Did you know that April is National Financial Literacy Month?
What started out as a financial-literacy awareness day more than a decade ago is now a month-long campaign that has been recognized by Congress every year since 2004. The program is designed to highlight the importance of financial literacy and teach people of all ages how to manage their money wisely. And, according to recent surveys, Americans have a lot of room to improve in their financial knowledge.
A July 2016 study by the Financial Industry Regulatory Authority (FINRA) shows that 63% of Americans are unable to correctly answer more than three of five questions about basic economics and finance. FINRA’s study included more than 25,000 American adults, who represented national population in terms of age, gender, ethnicity and education.
About 40% of those surveyed spend less than they earn. The other 60% are either breaking even or spending more than they earn, which means they are unable to save money steadily.
It’s no surprise then that the study also shows that 50% of Americans don’t have a “rainy day” fund to cover expenses for three months — in case of emergencies such as sickness, job loss or economic downturn. Those without an emergency savings face unexpected financial blows that not only compromise their personal financial stability, but decrease overall economic stability as well.
Let’s look at three tips that could enhance your financial literacy, or that of one of your friends or family members.
Set and Follow a Budget that Works for You
There are norms in budgeting, but those are variable and defined by influences out of your control, including your zip code and tax bracket. Ask yourself what your normal is. An estimation tool you might use is the 50/30/20 rule. That ratio breaks down like this:
- 50% of net income: Spend about 50% of your take-home pay on “fixed costs” — bills that are about the same amount each month. This might include things such as rent/mortgage, car payments, utilities, cell phone service, and memberships or subscriptions (Netflix, gym, Spotify).
- 30% of net income: In the 50/30/20 plan, about 30% of your net pay would go toward flexible spending — also commonly called disposable income or lifestyle expenses. These might include costs for hobbies, shopping, and entertainment. We will include gas and groceries in this category because even though they are needs, how you spend your money on these things might vary. One month, you might travel, which means you might spend more that month on gas and food/groceries.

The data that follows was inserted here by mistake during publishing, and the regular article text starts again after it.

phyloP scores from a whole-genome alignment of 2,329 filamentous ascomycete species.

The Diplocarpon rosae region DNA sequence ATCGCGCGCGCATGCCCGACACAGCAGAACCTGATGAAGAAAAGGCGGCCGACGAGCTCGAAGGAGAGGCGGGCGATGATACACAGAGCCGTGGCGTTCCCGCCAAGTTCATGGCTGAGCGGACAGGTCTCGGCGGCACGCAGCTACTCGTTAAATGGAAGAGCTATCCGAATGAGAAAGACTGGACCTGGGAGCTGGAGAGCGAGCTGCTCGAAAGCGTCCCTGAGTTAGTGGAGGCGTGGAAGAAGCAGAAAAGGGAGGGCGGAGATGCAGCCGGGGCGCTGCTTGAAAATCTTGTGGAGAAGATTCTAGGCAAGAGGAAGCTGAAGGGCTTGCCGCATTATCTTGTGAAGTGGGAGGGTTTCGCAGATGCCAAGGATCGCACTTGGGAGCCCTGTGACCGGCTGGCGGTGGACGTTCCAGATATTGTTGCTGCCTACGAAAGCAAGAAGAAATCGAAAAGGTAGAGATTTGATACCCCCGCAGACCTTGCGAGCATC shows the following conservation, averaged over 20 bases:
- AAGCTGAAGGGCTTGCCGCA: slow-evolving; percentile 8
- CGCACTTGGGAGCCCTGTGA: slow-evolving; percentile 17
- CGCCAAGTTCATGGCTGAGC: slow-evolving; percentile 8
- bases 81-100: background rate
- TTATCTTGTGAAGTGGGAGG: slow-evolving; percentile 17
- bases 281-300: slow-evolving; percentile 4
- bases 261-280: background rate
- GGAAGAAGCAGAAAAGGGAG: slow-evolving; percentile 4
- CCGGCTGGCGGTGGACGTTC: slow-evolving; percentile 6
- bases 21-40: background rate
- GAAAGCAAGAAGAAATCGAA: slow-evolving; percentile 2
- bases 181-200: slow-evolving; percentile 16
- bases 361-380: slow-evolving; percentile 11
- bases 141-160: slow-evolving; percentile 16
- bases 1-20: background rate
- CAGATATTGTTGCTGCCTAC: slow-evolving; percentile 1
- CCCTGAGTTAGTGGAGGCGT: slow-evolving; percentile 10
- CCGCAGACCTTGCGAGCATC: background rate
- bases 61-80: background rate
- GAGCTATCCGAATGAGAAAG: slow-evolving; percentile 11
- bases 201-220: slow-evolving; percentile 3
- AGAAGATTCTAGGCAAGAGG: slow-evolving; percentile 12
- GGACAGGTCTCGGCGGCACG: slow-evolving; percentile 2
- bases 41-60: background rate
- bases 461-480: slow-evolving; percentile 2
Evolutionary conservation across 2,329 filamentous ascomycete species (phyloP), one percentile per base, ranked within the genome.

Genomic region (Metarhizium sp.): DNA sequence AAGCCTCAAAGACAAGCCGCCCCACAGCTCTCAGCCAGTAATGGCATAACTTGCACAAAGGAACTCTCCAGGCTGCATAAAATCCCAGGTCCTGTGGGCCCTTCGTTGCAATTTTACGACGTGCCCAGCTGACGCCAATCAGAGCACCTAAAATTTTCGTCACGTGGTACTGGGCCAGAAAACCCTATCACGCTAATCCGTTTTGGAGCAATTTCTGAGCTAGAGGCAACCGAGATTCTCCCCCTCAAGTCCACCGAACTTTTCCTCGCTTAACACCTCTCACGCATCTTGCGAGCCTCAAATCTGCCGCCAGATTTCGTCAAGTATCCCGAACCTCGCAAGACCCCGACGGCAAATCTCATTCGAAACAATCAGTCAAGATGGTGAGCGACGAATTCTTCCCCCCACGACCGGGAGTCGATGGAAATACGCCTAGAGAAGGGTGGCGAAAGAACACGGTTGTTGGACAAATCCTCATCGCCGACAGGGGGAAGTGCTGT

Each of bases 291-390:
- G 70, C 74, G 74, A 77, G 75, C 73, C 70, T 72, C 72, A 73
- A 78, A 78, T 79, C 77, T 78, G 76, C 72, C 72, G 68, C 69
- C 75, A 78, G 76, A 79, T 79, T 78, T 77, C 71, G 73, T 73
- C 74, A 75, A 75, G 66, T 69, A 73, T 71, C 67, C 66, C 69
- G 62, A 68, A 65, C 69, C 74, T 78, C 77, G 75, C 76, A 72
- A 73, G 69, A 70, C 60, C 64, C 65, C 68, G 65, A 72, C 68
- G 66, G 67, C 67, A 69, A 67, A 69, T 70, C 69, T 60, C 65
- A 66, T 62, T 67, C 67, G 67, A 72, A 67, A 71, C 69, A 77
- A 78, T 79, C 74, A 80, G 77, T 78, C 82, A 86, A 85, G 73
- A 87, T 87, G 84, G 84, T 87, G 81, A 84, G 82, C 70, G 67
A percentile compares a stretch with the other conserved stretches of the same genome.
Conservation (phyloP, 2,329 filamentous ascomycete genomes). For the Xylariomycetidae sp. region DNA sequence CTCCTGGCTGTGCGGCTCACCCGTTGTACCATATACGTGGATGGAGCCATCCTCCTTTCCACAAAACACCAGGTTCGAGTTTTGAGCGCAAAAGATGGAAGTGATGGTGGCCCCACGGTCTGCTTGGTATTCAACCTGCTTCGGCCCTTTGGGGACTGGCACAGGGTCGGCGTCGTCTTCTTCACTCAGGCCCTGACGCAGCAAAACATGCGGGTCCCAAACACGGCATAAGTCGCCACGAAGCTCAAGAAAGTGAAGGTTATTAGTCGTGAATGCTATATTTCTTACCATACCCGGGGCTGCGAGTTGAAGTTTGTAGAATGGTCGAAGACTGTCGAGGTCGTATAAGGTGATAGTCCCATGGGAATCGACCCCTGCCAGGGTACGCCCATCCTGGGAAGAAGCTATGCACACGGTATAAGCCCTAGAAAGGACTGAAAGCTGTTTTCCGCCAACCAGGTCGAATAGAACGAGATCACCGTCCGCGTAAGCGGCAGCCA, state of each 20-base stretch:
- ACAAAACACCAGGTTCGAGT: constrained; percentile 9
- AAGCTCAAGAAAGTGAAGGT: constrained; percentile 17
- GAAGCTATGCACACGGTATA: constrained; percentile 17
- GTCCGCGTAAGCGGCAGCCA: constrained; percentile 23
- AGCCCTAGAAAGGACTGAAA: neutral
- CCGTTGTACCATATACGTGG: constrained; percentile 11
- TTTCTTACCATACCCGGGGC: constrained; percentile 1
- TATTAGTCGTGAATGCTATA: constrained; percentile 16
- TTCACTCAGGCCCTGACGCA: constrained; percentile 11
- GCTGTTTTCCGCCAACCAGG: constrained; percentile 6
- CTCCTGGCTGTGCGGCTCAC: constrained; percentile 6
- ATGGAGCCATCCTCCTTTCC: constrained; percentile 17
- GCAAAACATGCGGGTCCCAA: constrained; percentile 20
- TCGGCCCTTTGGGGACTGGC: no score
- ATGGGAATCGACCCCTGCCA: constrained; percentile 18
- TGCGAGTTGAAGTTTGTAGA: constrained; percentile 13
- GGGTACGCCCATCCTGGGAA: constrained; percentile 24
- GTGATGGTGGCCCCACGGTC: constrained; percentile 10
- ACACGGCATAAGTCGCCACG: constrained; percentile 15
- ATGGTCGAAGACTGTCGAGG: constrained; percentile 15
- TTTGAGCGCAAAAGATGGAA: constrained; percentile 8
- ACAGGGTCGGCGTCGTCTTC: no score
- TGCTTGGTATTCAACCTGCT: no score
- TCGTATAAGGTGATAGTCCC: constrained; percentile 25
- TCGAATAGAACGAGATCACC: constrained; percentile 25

- 20% of net income: Reserve about 20% of your net income for your financial goals. Three important goals to think about are paying down credit-card debt, saving for retirement, and building that emergency fund.
Manage your habits; change them if needed so they work for you. And remember that financial stability doesn’t necessarily mean mortgages and car payments. Determine your normal.
Start Saving Now
Saving money is easy to put off doing, since the consequences of not steadily saving may not be noticed or felt until later in life when you try to buy a house, send your kids to a top college or retire at a certain age.
So, start now — one of the easiest ways to make regular savings deposits is to pay yourself first from each paycheck. That way, it’s gone before you even notice it’s missing. Though saving for retirement usually is priority, you might also want to make sure you have financial reserves for emergencies.
Set Specific Financial Goals
It’s never too soon, or too late, to set financial goals. According to an ongoing survey conducted by the National Financial Educators Council on its website, participants between the ages of 18 and 24 made barely passing scores of between 68% and 73% on the 30-question test, designed to measure a person’s ability to earn, save and grow their money. The results were only marginally better — at 73% — for those in the 25- to 50-year-old age group.
The first steps to setting financials goals include:
- securing a steady source of income;
- making sure you have financial reserves;
- protecting yourself and your family from financial upheavals or disaster by buying the right insurance for life, health, disability income, and possessions.
Getting further ahead each year takes patience and planning. If your reserves stay flat, inflation will diminish its value. Stay alert and ready to go after opportunities to grow your money.
Think about what your personal financial goals are — sorting them by wants or needs might help. Decide which ones are long-term or short-term goals and prioritize them. Choose goals you’re enthusiastic about to help you reach them.
With your 50/30/20 budget, you should be able to distribute your limited resources in ways that make it possible to reach your goals.
Be sure to check out our next monthly letter when we touch on a couple more financial literacy topics, including spending on experiences, not things, and learning to savor those experiences. If you have questions or would like to learn more about certain financial topics, we are happy to talk.